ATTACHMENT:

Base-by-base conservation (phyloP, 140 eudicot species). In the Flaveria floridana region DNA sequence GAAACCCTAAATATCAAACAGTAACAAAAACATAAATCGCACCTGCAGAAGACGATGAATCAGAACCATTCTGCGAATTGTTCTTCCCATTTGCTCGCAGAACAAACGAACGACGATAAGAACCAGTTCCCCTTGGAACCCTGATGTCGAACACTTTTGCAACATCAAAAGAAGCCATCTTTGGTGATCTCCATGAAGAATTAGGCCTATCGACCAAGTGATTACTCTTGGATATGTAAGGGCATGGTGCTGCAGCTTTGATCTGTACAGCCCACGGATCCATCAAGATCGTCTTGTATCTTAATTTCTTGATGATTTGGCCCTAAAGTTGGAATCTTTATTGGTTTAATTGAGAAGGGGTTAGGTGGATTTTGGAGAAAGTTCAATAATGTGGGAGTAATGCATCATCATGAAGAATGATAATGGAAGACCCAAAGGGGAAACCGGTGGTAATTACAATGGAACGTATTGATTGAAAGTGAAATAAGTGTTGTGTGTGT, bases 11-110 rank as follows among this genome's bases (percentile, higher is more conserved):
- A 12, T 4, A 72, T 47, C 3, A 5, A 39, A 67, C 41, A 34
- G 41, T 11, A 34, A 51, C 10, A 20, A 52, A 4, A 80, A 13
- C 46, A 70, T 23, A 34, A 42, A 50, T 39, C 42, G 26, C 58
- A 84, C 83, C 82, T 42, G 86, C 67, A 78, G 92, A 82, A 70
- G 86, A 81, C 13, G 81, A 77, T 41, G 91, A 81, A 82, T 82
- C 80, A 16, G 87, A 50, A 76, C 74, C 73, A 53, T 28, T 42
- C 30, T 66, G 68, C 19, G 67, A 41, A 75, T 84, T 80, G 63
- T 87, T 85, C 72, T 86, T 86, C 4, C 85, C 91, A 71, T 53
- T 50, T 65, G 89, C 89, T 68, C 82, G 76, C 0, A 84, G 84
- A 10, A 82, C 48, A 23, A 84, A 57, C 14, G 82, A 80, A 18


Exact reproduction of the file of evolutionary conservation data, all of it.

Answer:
Base-by-base conservation (phyloP, 140 eudicot species). In the Flaveria floridana region DNA sequence GAAACCCTAAATATCAAACAGTAACAAAAACATAAATCGCACCTGCAGAAGACGATGAATCAGAACCATTCTGCGAATTGTTCTTCCCATTTGCTCGCAGAACAAACGAACGACGATAAGAACCAGTTCCCCTTGGAACCCTGATGTCGAACACTTTTGCAACATCAAAAGAAGCCATCTTTGGTGATCTCCATGAAGAATTAGGCCTATCGACCAAGTGATTACTCTTGGATATGTAAGGGCATGGTGCTGCAGCTTTGATCTGTACAGCCCACGGATCCATCAAGATCGTCTTGTATCTTAATTTCTTGATGATTTGGCCCTAAAGTTGGAATCTTTATTGGTTTAATTGAGAAGGGGTTAGGTGGATTTTGGAGAAAGTTCAATAATGTGGGAGTAATGCATCATCATGAAGAATGATAATGGAAGACCCAAAGGGGAAACCGGTGGTAATTACAATGGAACGTATTGATTGAAAGTGAAATAAGTGTTGTGTGTGT, bases 11-110 rank as follows among this genome's bases (percentile, higher is more conserved):
- A 12, T 4, A 72, T 47, C 3, A 5, A 39, A 67, C 41, A 34
- G 41, T 11, A 34, A 51, C 10, A 20, A 52, A 4, A 80, A 13
- C 46, A 70, T 23, A 34, A 42, A 50, T 39, C 42, G 26, C 58
- A 84, C 83, C 82, T 42, G 86, C 67, A 78, G 92, A 82, A 70
- G 86, A 81, C 13, G 81, A 77, T 41, G 91, A 81, A 82, T 82
- C 80, A 16, G 87, A 50, A 76, C 74, C 73, A 53, T 28, T 42
- C 30, T 66, G 68, C 19, G 67, A 41, A 75, T 84, T 80, G 63
- T 87, T 85, C 72, T 86, T 86, C 4, C 85, C 91, A 71, T 53
- T 50, T 65, G 89, C 89, T 68, C 82, G 76, C 0, A 84, G 84
- A 10, A 82, C 48, A 23, A 84, A 57, C 14, G 82, A 80, A 18